DIY Home Improvement, Remodeling & Repair Forum

DIY Home Improvement, Remodeling & Repair Forum (http://www.houserepairtalk.com/forum.php)
-   Electrical and Wiring (http://www.houserepairtalk.com/f9/)
-   -   advice about new wiring for heaters (http://www.houserepairtalk.com/f9/advice-about-new-wiring-heaters-1735/)

jetjaguar 01-08-2007 03:47 PM

advice about new wiring for heaters
 
I have a small home in So. Cal. Built 1947, concrete slab. We want to install baseboard heaters. A single portable heater is already tripping the breaker.

An Electrician we had called recommended we run new wiring just for the baseboards, so they won't trip other breakers. Maybe even one breaker per heater (6).

My question is, roughly what can I expect in terms of hours to run this cabling with the work that needs to be done on the panel as well? Each heater is 1500 Watts, 240 volts, 5118 BTU. I realize each room is a different distance from the panel, but if someone can give a ballpark estimate, maybe as a function of feet from the panel, that will be very helpful.


thanks in advance,

Peter

Parrothead 01-10-2007 04:25 PM

It is difficult to estimate the time involved without actually seeing the property and what unique little challenges present themselves. I'm used to homes with basements or at least crawl spaces, which tends to make things easier.

I agree that you should put these heaters on dedicated circuits, but I don't think it's necessary to have each one on its own. That would require 12 spaces in your breaker panel. You could easily put two heaters on a 20 amp circuit, thus reducing your needed space to six, not to mention cutting your conductor length in half.

Snoonyb 01-10-2007 07:08 PM

Just out of curiosity, why would you entertain that heating appliance for this region?

glennjanie 01-11-2007 11:46 AM

JetJaguar; I can see that the electric baseboard heaters would be the most economical system to install; and the utilities claim they are very efficient to operate as long as each room has a seperate thermostat and un-used rooms are turned off. Also, do you live in a rural area where other fuels would not be dependable or even available?
If you do use the system of turning off un-used rooms, make sure you are careful about freezing water in those rooms. Some heat tape might come in very handy here.
Glenn

renoguy 01-11-2007 12:31 PM

baseboard heat
 
Quote:

Originally Posted by jetjaguar (Post 7260)
I have a small home in So. Cal. Built 1947, concrete slab. We want to install baseboard heaters. A single portable heater is already tripping the breaker.

An Electrician we had called recommended we run new wiring just for the baseboards, so they won't trip other breakers. Maybe even one breaker per heater (6).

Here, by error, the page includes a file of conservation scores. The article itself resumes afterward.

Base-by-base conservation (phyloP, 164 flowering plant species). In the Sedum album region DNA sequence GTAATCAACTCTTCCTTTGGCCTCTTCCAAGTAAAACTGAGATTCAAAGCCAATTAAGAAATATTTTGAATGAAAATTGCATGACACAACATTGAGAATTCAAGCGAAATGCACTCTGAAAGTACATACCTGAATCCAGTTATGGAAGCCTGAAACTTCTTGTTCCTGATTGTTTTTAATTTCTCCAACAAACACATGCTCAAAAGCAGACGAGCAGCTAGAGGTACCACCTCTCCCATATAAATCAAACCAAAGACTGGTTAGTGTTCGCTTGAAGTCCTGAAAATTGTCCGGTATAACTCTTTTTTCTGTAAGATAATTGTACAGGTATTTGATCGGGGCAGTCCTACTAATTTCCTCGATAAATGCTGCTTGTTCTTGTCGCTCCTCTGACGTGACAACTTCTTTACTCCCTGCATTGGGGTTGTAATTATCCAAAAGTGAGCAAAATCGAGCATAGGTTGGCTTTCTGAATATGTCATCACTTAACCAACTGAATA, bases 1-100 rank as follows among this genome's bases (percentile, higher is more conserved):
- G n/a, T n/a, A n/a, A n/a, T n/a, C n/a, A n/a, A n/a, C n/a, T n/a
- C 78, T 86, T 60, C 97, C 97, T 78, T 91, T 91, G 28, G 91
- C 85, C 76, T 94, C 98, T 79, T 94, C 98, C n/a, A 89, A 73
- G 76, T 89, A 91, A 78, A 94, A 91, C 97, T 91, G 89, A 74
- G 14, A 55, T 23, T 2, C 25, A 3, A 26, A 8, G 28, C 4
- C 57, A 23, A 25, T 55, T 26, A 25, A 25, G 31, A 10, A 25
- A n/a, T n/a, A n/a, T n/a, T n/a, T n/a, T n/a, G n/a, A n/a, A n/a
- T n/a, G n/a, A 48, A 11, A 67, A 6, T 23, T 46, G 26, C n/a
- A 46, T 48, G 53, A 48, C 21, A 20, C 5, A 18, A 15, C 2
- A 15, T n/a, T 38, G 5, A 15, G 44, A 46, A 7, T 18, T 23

My question is, roughly what can I expect in terms of hours to run this cabling with the work that needs to be done on the panel as well? Each heater is 1500 Watts, 240 volts, 5118 BTU. I realize each room is a different distance from the panel, but if someone can give a ballpark estimate, maybe as a function of feet from the panel, that will be very helpful.


thanks in advance,

Peter

Questions to ask yourself about the baseboard installation:
How big is the AMPERAGE of the electrical service in the house?
(usually 60, or 100 in an older house like that) If the service is under 100 amps I would not recommend any baseboard heat at all.
so, then if your service is 100 amps or over, the second question is:
How many empty panel spaces are there?(spaces for more breakers in your panel)
You will need at least 4 empty spaces (for two 240volt circuts)

SO, if you have enough amperage and enough empty spaces, then the installation should be fairly reasonably priced. The only other thing that would affect price would be if there is an easy route for the wires to be run, if the walls are opened up already it's a lot easier for the electrician to do the work, if he has to "fish" wires behind finished walls, it'll be more expensive.
hope this helps you. good luck!

renoguy 01-11-2007 12:37 PM

PS.....If you live where it doesn't freeze outside in the winter, don't bother with 1500 watt heaters for a 10 x 10 room, it's way overkill! half that size would be okay. I live in a place where the winters can get real cold (Canada) and a 1000 watt baseboard heater in the bedroom is fine.

jetjaguar 01-14-2007 11:36 AM

thanks everyone for your responses
 
It's a rental house and and the tenants want to be warm. There is no other heating available. There is a broken down hvac on the roof (no crawlspace) but it is beyond repair, had it checked by two different techs.

I realize now that we just need to get an electrician out there to look at the job and quote. That has been scheduled now.

The only thing I'm wondering about is the amperage to the whole house...based on one of the responses. I guess we'll know soon enough.

Thanks again everyone,

Peter


All times are GMT -6. The time now is 10:21 PM.